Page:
I am thrilled beyond belief at this morning's 11:30 a.m. post in the New Scientist. (I love Slashdot!)
This new open source software allows the natural language used in experiments to be “translated” into language that computers can understand.
The new tool could revolutionise the way scientific papers are written and help scientists make creative leaps, researchers say…
“If lots of scientific papers were written in this way you could very quickly see whether an experiment has contradictions or agreements with other work,” King told New Scientist. “It would also allow much more sophisticated search engines to find what you're looking for.”
The thing that thrills me is that so much pure research has traditionally occured in isolated microsmic organizations. This tool, EXPO, will truly allow scientists to collaborate and cooperate like never before. If it works as intended, I think it could help laser focus and accelerate pure research.
I have a feeling that this tool will bring some scientists into uncomfortable territory. However, if the true aim is to get an answer (Particularly in the areas of cancer, AIDS research, etc.), I hope that scientists should be willing to do what it takes to accelerate finding their answers.
Previously, the answer of many scientists was to move closer together so that “think tank” environments of shared discussion and collegiality emerged. I hope with such tools that it will do for the scientific world what blogging is doing for education! It will mean a scientist who lives in a remote byway can contribute equally with a peer at a major university.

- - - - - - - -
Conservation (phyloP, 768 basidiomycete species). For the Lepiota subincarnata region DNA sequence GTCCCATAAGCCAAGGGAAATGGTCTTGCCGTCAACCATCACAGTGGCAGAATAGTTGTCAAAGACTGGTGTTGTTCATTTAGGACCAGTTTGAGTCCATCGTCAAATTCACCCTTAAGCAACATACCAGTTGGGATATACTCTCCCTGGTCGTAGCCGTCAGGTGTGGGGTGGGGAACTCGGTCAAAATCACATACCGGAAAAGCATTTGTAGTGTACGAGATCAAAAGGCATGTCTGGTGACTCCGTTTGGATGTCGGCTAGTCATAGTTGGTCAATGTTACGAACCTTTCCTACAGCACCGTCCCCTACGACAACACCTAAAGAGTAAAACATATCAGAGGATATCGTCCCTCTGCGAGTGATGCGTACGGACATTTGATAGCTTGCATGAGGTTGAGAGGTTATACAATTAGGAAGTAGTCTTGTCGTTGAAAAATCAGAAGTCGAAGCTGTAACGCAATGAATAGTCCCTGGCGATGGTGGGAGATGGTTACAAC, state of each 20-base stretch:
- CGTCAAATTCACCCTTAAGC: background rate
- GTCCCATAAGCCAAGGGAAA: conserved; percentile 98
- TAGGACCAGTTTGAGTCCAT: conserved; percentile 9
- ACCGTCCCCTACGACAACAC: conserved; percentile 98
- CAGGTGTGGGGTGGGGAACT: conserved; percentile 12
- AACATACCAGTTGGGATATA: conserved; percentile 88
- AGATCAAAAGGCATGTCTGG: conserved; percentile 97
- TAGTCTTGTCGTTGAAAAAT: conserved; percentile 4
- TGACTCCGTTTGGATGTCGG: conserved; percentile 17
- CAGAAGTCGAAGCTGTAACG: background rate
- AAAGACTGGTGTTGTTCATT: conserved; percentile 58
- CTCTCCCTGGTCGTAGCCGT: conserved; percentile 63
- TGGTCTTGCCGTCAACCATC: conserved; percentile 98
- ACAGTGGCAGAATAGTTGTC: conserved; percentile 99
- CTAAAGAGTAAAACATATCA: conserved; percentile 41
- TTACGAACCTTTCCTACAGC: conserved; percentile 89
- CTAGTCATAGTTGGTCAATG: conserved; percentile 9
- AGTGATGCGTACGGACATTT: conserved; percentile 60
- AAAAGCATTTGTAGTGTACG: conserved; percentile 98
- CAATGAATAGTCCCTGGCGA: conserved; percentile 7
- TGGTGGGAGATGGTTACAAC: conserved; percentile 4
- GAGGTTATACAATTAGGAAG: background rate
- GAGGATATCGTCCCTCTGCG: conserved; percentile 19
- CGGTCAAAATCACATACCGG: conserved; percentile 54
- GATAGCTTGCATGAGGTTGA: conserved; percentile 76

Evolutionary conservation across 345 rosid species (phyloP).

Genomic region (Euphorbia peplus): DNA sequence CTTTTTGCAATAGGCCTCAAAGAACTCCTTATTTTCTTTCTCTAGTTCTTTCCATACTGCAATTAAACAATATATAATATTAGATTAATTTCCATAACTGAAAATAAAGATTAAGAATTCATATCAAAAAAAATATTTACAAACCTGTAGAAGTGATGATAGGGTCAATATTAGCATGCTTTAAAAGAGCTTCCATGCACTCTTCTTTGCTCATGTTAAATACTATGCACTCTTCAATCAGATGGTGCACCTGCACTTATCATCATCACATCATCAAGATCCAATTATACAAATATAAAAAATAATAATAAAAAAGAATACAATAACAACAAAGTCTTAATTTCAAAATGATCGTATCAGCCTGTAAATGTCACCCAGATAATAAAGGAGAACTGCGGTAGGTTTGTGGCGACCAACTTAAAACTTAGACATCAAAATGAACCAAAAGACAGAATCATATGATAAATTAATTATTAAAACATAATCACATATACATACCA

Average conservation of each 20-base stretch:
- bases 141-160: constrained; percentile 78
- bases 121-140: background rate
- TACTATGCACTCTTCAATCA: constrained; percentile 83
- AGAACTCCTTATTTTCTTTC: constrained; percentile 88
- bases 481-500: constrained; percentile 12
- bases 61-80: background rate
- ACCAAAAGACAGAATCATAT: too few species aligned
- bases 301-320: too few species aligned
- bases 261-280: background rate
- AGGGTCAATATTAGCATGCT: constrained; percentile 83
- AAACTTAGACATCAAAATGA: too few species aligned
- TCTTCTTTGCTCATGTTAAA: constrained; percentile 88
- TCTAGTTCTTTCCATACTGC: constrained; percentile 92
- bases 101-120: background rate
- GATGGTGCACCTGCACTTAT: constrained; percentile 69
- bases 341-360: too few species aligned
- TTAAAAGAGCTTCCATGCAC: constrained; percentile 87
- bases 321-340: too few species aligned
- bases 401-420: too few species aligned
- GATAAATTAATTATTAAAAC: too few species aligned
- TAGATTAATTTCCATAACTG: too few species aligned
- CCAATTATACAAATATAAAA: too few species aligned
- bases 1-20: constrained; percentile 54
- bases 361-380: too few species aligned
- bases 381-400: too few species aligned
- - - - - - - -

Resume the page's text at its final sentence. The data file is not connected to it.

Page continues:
More reasons to teach collaboration to our students
I keep telling my students that their future is in collaborating around the world through the use of wikis and other collaborative software. It is vital that we teach students what it means to collaborate and work with others around the world. (And to allow them to use these tools is vital…even to finding a cure for cancer it seems!)
Information literacy and an online code of ethics are more important than ever. (See David Warlick's Code of Ethics, it is in a word document and I will be using it next year)
Teachers must model effective collaboration as they collaborate effectively with colleagues both at their school, within their district, within their state, and around the world.
We have got a lot to do to prepare students for their future! We have a lot that needs to be done! (This is why such useful collaborative tools must not become software non grata in schools!)
Here is my question to you: Are you collaborating? Have you joined in a wiki or a collaborative project with others? Are you learning about the power of so you can teach it to others?
How can you start to collaborate?
You can join in the discussion at supportblogging. You can help me configure my computer lab. (E-mail me for an invitation.) You can create a wiki and collaborate with others on a project that you are doing for your district or organization.
If you are reading blogs and even blogging, that is a start. Joining a wiki or using open source software to collaborate (writely.com) are the next step. Why don't you step out and join the conversation this summer? Invite others to participate in a project with you!
An effective educator can no longer be a stingy island of information but must work to encourage, help, and teach others.
Creative Commons Attribution-Noncommercial-Share Alike 3.0 United States License.
Never miss an episode
Get the 10-minute Teacher Show delivered to your inbox.